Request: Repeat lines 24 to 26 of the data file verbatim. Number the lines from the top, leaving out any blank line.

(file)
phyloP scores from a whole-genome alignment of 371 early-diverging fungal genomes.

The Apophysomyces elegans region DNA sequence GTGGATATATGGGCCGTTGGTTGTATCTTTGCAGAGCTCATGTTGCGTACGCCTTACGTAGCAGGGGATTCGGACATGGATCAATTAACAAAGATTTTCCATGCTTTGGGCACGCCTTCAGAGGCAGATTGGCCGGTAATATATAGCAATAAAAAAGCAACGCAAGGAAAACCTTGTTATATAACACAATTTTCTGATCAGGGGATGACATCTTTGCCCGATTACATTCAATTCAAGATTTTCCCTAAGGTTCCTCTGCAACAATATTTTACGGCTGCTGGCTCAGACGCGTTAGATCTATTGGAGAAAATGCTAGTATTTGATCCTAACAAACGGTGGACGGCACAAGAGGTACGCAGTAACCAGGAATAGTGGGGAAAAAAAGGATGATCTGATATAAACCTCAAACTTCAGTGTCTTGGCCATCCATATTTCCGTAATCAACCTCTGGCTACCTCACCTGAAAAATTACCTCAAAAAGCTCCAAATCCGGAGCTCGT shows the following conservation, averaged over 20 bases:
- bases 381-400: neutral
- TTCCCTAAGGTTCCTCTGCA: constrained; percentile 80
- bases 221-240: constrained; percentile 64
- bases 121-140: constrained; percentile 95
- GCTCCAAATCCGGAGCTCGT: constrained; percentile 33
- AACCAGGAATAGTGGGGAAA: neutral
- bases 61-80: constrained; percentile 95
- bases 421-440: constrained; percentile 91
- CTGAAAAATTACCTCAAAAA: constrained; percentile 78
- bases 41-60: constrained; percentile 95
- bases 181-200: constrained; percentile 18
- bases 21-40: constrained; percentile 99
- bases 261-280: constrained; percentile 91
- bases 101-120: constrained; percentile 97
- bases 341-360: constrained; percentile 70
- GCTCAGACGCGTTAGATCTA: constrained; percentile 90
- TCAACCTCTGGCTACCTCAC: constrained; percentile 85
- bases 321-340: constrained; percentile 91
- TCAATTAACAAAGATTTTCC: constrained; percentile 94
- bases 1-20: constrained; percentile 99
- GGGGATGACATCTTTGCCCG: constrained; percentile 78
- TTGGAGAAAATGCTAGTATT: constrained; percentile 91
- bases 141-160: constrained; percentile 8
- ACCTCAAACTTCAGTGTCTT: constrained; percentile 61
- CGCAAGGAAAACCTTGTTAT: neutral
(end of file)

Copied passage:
- TTGGAGAAAATGCTAGTATT: constrained; percentile 91
- bases 141-160: constrained; percentile 8
- ACCTCAAACTTCAGTGTCTT: constrained; percentile 61